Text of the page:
The truth will set us free
Prague: On January 11, 1990, shortly after the fall of the Communist regime, Cardinal František Tomášek released a declaration on the reconciliation of nations of then Czechoslovakia and Germany and on the common responsibility for the future of Europe. In the spring, bishops of Germany could meet for the first time after 25 years. Encouraged by Cardinal Tomášek’s declaration, they sent him a letter with their attitude towards reconciliation with the Czech nation and named it symbolically with the quotation from the cardinal’s message, “The truth will set us free”. Worth mentioning is the fact that through Cardinal Tomášek, German bishops wanted to address President Václav Havel as well. Bishops of then Czechoslovakia answered this document of German bishops, sent to Cardinal Tomášek on March 8, 1990, with their letter called “Christ is our common hope” from September 5, 1990, after the creation of the bishops’ conference.
Importance and consequence of the documents for the development of Czech-German relations will be discussed during the solemn meeting by many significant persons. An opening address on behalf of the organizers will be delivered by Jaromír Talíř, president of the Ackermann-Gemeinde Association, and Martin Kastler, president of the Ackermann-Gemeinde. Archbishop Robert Zollitsch, president of the German Bishops’ Conference, and Archbishop Dominik Duka OP, president of the Czech Bishops’ Conference, will speak on the topic “Steps towards reconciliation – 20 years from the exchange of letters between the bishops’ conferences of Czechoslovakia and Germany”. A significant guest will be First Deputy Prime Minister of the Czech Republic and Minister of Foreign Affairs Karel Schwarzenberg, who will sketch out current perspectives in his discourse named “Steps to renew Czech-German neighbourhood – assessment and outlooks after twenty years”.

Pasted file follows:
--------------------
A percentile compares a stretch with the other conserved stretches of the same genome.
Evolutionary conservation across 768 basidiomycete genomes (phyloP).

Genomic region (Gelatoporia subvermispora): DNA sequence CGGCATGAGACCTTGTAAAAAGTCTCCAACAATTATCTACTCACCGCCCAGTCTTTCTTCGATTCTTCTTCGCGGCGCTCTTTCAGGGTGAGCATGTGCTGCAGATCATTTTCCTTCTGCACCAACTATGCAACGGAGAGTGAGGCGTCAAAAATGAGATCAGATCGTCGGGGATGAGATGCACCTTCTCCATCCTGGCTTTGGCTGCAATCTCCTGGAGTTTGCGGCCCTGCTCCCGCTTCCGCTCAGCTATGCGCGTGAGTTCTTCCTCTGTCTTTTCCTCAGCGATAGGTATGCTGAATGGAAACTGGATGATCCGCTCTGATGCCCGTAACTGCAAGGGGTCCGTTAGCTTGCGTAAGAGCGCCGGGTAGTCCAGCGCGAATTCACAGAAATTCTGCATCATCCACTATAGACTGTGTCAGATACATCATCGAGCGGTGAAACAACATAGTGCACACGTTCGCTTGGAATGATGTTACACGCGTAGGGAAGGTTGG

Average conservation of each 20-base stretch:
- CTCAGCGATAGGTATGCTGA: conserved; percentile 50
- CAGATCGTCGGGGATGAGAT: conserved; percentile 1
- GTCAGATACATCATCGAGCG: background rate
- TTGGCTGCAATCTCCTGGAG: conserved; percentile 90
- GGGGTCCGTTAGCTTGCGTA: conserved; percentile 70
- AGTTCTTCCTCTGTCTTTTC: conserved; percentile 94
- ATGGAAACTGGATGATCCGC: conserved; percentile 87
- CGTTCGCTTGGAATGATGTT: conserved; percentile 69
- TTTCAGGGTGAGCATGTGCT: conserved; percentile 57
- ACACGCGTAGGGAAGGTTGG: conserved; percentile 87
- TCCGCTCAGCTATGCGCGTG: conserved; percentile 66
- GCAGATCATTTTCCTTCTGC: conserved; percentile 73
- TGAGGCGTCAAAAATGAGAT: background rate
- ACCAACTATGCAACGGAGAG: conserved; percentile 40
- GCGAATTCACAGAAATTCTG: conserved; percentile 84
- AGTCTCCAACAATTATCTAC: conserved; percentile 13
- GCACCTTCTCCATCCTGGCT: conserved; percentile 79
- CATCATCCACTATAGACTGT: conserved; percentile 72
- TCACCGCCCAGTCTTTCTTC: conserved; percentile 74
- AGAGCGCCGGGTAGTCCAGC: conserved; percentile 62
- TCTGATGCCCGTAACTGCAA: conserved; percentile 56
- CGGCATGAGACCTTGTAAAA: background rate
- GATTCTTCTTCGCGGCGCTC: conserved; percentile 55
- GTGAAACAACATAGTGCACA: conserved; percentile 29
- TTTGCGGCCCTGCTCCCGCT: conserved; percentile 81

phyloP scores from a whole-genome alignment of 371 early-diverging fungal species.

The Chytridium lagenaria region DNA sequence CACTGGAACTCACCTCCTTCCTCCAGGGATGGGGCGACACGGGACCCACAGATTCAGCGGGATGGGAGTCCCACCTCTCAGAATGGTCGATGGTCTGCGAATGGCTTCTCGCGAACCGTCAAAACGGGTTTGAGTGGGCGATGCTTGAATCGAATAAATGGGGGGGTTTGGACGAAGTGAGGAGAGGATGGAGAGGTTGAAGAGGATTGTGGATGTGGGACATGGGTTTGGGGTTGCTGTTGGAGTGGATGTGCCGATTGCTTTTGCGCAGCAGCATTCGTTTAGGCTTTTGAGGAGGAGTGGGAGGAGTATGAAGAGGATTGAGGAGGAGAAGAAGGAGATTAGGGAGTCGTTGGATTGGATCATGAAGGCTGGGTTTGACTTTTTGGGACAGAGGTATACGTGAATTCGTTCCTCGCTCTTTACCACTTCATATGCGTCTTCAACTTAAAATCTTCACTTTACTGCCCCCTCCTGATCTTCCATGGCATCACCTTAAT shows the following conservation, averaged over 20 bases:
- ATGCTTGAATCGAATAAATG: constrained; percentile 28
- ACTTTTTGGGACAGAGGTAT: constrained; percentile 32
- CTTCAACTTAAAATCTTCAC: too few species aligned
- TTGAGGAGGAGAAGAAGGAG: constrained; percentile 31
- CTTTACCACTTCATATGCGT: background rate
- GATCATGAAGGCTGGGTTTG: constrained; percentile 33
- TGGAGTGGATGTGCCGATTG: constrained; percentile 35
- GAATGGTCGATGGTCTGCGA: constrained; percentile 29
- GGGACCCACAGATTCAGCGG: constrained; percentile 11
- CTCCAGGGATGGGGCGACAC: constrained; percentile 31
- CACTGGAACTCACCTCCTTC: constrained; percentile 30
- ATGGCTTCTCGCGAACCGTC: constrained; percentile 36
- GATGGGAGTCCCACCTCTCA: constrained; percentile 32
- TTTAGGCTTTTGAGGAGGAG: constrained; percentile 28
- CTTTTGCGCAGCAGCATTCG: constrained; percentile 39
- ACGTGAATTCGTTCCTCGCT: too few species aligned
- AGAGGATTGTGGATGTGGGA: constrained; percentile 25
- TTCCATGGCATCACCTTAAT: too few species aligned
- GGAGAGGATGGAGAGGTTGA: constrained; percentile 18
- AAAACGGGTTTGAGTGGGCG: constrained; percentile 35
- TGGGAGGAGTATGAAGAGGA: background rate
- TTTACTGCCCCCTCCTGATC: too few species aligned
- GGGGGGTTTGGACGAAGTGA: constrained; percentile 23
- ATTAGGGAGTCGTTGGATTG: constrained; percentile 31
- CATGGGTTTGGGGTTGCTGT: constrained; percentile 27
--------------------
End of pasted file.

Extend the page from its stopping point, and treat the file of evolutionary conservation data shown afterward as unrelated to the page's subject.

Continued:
The solemn meeting will be closed with a prayer by Prof. Albert-Peter Rethmann, spiritual advisor of the Ackermann-Gemeinde, and Father Adrián Zemek OPraem, spiritual advisor of the Ackermann-Gemeinde Association.
“The 1990 letters of the German and Czechoslovak bishops’ conferences are documents from the beginning of free contacts between Germany and Czechoslovakia. Their aim was to heal the wounds of history. In the Catholic background – and not only there – they opened an official space where the reconciliation between Czechs and Germans could develop; today we often harvest its fruits as it were something natural. Even today the documents can offer an inspiration for strengthening current and future relations between Czechs and Germans,” says director of the Ackermann-Gemeinde Association office in Prague Msgr. Anton Otte, who has been working in this field for many years. Martin Kastler, president of the Ackermann-Gemeinde and Member of the European Parliament, says about the significance of the historical step: “Since the exchange of letters, reconciliation between Czechs and Germans as well as between Sudeten Germans and Czechs moved forward significantly. Despite old wounds and borders (between states), the reconciliation is lived actively and shaped in various ways. Thanks to the exchange of letters, the Church became a pioneer in this procedure. Christians are those who are called to reconcile and heal the wounds of history. We want to make the best of the new Czech-German coexistence that is offered to us in Central Europe.”
The program of the delegation of the German Bishops’ Conference, led by its president Archbishop Zollitsch, will start in the morning November 18 with a mass at the St. Wenceslaus Chapel of the Prague cathedral of Ss. Vitus, Wenceslaus and Adalbert and subsequent prayer at the tomb of Cardinal František Tomášek.
Media accreditation at email@example.com no later than November 15, 2010:
9:00 am Photo opportunity at the St Vitus Cathedral
2:00 pm Solemn meeting at the Prague Archbishop’s Palace
Arrival at both events at least 15 minutes before the beginning, formal dress expected. Detailed information will be sent to the accredited journalist by e-mail on November 16, 2010.
Contact: Irena Sargánková, Press Office of the CBK, +420 220 181 436, +420 731 625 984, firstname.lastname@example.org